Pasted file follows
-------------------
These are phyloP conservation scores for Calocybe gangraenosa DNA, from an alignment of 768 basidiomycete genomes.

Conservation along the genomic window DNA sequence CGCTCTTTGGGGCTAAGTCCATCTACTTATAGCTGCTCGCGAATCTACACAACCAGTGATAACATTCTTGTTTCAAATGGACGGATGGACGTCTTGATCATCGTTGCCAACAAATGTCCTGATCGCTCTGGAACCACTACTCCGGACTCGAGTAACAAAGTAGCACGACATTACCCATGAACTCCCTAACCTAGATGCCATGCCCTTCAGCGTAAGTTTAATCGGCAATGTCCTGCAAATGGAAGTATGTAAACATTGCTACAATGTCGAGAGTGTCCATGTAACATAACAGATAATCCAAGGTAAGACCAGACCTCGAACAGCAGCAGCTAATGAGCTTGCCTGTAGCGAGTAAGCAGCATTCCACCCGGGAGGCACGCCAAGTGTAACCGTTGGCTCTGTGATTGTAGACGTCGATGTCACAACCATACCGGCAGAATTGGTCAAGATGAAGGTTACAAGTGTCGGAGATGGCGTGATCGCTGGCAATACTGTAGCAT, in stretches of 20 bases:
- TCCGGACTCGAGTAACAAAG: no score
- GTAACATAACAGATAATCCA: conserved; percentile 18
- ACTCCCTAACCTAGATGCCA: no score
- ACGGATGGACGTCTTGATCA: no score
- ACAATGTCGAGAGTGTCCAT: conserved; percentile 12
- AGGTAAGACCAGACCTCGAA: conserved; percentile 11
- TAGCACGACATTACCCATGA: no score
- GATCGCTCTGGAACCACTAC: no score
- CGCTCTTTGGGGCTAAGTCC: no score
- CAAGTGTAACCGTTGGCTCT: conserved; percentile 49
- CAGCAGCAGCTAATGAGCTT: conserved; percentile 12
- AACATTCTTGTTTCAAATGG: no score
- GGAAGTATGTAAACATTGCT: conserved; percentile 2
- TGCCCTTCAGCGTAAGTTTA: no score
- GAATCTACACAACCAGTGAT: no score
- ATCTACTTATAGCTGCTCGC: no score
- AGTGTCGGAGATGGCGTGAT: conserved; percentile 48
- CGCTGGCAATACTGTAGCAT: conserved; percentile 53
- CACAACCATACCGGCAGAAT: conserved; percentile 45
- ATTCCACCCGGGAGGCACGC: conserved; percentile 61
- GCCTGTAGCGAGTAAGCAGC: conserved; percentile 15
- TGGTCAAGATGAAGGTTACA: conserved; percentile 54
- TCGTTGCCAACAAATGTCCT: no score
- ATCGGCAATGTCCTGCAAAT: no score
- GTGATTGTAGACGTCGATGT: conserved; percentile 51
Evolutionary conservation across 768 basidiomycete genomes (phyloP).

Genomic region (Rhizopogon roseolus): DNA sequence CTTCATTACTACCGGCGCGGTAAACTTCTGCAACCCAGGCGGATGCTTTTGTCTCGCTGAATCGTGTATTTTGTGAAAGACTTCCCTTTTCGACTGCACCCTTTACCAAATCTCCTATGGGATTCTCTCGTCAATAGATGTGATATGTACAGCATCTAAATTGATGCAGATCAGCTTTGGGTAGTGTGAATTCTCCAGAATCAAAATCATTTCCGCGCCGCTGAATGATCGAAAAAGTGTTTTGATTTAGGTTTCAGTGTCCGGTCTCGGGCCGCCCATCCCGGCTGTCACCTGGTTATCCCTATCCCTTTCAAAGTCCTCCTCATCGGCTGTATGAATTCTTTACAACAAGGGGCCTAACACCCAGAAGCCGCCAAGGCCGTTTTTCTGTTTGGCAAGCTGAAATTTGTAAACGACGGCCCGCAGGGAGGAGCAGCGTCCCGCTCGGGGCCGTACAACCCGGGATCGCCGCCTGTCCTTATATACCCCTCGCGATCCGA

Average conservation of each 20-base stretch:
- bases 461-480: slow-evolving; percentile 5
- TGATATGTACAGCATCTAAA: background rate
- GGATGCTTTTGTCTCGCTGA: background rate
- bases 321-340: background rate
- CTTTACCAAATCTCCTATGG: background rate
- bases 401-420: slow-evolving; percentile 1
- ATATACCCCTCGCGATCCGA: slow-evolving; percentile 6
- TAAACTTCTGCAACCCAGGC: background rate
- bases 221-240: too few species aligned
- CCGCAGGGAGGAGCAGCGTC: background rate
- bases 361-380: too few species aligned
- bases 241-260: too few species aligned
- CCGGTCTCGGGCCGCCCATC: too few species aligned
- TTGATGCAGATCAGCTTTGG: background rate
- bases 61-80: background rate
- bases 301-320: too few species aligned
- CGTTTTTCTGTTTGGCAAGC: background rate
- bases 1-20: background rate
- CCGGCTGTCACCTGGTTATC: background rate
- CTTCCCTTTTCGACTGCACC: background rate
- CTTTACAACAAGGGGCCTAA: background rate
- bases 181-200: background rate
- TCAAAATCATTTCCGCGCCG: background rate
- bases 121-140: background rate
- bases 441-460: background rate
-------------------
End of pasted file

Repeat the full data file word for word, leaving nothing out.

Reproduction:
These are phyloP conservation scores for Calocybe gangraenosa DNA, from an alignment of 768 basidiomycete genomes.

Conservation along the genomic window DNA sequence CGCTCTTTGGGGCTAAGTCCATCTACTTATAGCTGCTCGCGAATCTACACAACCAGTGATAACATTCTTGTTTCAAATGGACGGATGGACGTCTTGATCATCGTTGCCAACAAATGTCCTGATCGCTCTGGAACCACTACTCCGGACTCGAGTAACAAAGTAGCACGACATTACCCATGAACTCCCTAACCTAGATGCCATGCCCTTCAGCGTAAGTTTAATCGGCAATGTCCTGCAAATGGAAGTATGTAAACATTGCTACAATGTCGAGAGTGTCCATGTAACATAACAGATAATCCAAGGTAAGACCAGACCTCGAACAGCAGCAGCTAATGAGCTTGCCTGTAGCGAGTAAGCAGCATTCCACCCGGGAGGCACGCCAAGTGTAACCGTTGGCTCTGTGATTGTAGACGTCGATGTCACAACCATACCGGCAGAATTGGTCAAGATGAAGGTTACAAGTGTCGGAGATGGCGTGATCGCTGGCAATACTGTAGCAT, in stretches of 20 bases:
- TCCGGACTCGAGTAACAAAG: no score
- GTAACATAACAGATAATCCA: conserved; percentile 18
- ACTCCCTAACCTAGATGCCA: no score
- ACGGATGGACGTCTTGATCA: no score
- ACAATGTCGAGAGTGTCCAT: conserved; percentile 12
- AGGTAAGACCAGACCTCGAA: conserved; percentile 11
- TAGCACGACATTACCCATGA: no score
- GATCGCTCTGGAACCACTAC: no score
- CGCTCTTTGGGGCTAAGTCC: no score
- CAAGTGTAACCGTTGGCTCT: conserved; percentile 49
- CAGCAGCAGCTAATGAGCTT: conserved; percentile 12
- AACATTCTTGTTTCAAATGG: no score
- GGAAGTATGTAAACATTGCT: conserved; percentile 2
- TGCCCTTCAGCGTAAGTTTA: no score
- GAATCTACACAACCAGTGAT: no score
- ATCTACTTATAGCTGCTCGC: no score
- AGTGTCGGAGATGGCGTGAT: conserved; percentile 48
- CGCTGGCAATACTGTAGCAT: conserved; percentile 53
- CACAACCATACCGGCAGAAT: conserved; percentile 45
- ATTCCACCCGGGAGGCACGC: conserved; percentile 61
- GCCTGTAGCGAGTAAGCAGC: conserved; percentile 15
- TGGTCAAGATGAAGGTTACA: conserved; percentile 54
- TCGTTGCCAACAAATGTCCT: no score
- ATCGGCAATGTCCTGCAAAT: no score
- GTGATTGTAGACGTCGATGT: conserved; percentile 51
Evolutionary conservation across 768 basidiomycete genomes (phyloP).

Genomic region (Rhizopogon roseolus): DNA sequence CTTCATTACTACCGGCGCGGTAAACTTCTGCAACCCAGGCGGATGCTTTTGTCTCGCTGAATCGTGTATTTTGTGAAAGACTTCCCTTTTCGACTGCACCCTTTACCAAATCTCCTATGGGATTCTCTCGTCAATAGATGTGATATGTACAGCATCTAAATTGATGCAGATCAGCTTTGGGTAGTGTGAATTCTCCAGAATCAAAATCATTTCCGCGCCGCTGAATGATCGAAAAAGTGTTTTGATTTAGGTTTCAGTGTCCGGTCTCGGGCCGCCCATCCCGGCTGTCACCTGGTTATCCCTATCCCTTTCAAAGTCCTCCTCATCGGCTGTATGAATTCTTTACAACAAGGGGCCTAACACCCAGAAGCCGCCAAGGCCGTTTTTCTGTTTGGCAAGCTGAAATTTGTAAACGACGGCCCGCAGGGAGGAGCAGCGTCCCGCTCGGGGCCGTACAACCCGGGATCGCCGCCTGTCCTTATATACCCCTCGCGATCCGA

Average conservation of each 20-base stretch:
- bases 461-480: slow-evolving; percentile 5
- TGATATGTACAGCATCTAAA: background rate
- GGATGCTTTTGTCTCGCTGA: background rate
- bases 321-340: background rate
- CTTTACCAAATCTCCTATGG: background rate
- bases 401-420: slow-evolving; percentile 1
- ATATACCCCTCGCGATCCGA: slow-evolving; percentile 6
- TAAACTTCTGCAACCCAGGC: background rate
- bases 221-240: too few species aligned
- CCGCAGGGAGGAGCAGCGTC: background rate
- bases 361-380: too few species aligned
- bases 241-260: too few species aligned
- CCGGTCTCGGGCCGCCCATC: too few species aligned
- TTGATGCAGATCAGCTTTGG: background rate
- bases 61-80: background rate
- bases 301-320: too few species aligned
- CGTTTTTCTGTTTGGCAAGC: background rate
- bases 1-20: background rate
- CCGGCTGTCACCTGGTTATC: background rate
- CTTCCCTTTTCGACTGCACC: background rate
- CTTTACAACAAGGGGCCTAA: background rate
- bases 181-200: background rate
- TCAAAATCATTTCCGCGCCG: background rate
- bases 121-140: background rate
- bases 441-460: background rate